Posted on 27 Apr 2009
A few years ago, Calabasas, California-based Countrywide Financial Corp. was not only the nation's biggest home lender but also highly regarded. However, more recently, the company has been linked with high-risk loans, huge paydays and FBI investigations, and the Countrywide name became "too toxic to resuscitate," according to sources, and a liability for Bank of America Corp., which purchased Countrywide last year as it neared collapse.
Over the weekend, nearly 10 months after the BofA deal closed, Countrywide Home Loans signs came down and Bank of America Home Loans signs appeared at the lender's 215 storefront offices in California. It was the beginning of the rebranding of nearly 1,300 Countrywide mortgage offices nationwide.
"It's the end of an era in the country, but times change," Countrywide co-founder Angelo R. Mozilo said in a brief interview with the LA Times Friday.
He noted that virtually all stand-alone home lenders like Countrywide, along with once-respected banks like World Savings and Wachovia that specialized in tricky adjustable-rate mortgages, had been swallowed by megabanks including Wells Fargo & Co. and JPMorgan Chase & Co. as well as Bank of America.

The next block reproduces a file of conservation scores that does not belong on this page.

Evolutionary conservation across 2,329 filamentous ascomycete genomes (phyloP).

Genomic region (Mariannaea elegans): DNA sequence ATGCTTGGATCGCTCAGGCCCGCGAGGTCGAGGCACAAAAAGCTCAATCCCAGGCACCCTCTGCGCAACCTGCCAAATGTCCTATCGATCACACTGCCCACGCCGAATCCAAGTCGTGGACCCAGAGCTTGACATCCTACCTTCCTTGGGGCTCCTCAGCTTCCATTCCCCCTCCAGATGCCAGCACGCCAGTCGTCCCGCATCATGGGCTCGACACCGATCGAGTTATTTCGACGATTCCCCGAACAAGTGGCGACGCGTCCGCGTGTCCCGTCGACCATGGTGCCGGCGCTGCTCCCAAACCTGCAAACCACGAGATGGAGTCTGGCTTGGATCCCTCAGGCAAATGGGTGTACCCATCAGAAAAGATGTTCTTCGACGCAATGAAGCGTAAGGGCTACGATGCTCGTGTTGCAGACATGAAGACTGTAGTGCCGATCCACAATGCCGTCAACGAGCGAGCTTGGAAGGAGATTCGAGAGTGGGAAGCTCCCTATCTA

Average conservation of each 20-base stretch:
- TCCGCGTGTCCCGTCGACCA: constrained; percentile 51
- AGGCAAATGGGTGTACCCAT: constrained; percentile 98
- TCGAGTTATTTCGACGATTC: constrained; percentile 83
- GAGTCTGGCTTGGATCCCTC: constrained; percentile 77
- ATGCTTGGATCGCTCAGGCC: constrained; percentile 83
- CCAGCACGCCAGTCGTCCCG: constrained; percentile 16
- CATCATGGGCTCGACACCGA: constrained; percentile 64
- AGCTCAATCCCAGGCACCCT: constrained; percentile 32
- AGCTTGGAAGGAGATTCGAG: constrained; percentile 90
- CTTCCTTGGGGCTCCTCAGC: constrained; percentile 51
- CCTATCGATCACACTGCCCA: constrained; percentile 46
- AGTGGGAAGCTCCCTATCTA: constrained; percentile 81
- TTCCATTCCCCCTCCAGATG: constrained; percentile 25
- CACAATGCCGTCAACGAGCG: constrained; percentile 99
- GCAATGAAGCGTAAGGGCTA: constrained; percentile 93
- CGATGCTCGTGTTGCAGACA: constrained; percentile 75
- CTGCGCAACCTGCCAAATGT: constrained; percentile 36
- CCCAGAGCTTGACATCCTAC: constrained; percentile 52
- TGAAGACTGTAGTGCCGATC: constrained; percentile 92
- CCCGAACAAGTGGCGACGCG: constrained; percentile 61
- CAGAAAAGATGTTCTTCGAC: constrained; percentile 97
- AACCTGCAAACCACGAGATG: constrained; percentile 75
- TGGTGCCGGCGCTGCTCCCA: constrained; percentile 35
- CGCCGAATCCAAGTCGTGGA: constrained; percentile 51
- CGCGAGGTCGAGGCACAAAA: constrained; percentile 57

Countrywide enjoyed nearly 40 years of "a wonderful reputation" and helped millions of people fulfill the dream of home ownership, Mozilo said.
The former Countrywide chief executive wouldn't discuss the company's fall, but he said: "Bank of America is a great company that has done a great job of serving the country, and they will continue to do a great job of serving our customers."
The new storefront signs come with a pledge from Charlotte, N.C.-based Bank of America to serve customers by keeping loans simple and affordable and explaining them clearly.
It was a clear response to complaints about the subprime and exotic loans that inflated the financial returns of Countrywide and other lenders during the housing boom of the last several years. Critics blame that aggressive lending for producing a flood of foreclosures and the deep recession.
"What I hear time and time again in focus groups is that people want no gimmicks, no surprises," said Barbara Desoer, president of Bank of America's mortgage and insurance unit, which is based at the same Calabasas complex that was Countrywide's headquarters.
In an interview Friday, Desoer offered a preview of the new approach to be offered beginning today, which includes an interactive website with customized tools -- designed "to demystify the lending process," she said. The idea is to educate prospective borrowers about how much home they can reasonably afford and what to expect from the bank as they work their way through the loan process.
Bank of America also is introducing a one-page, plain-language summary of a mortgage's interest rate, terms, potential payment changes and other details of the loan. This "Clarity Commitment" document is to be given to borrowers when they apply and again at closing to supplement more complicated government-required disclosure forms.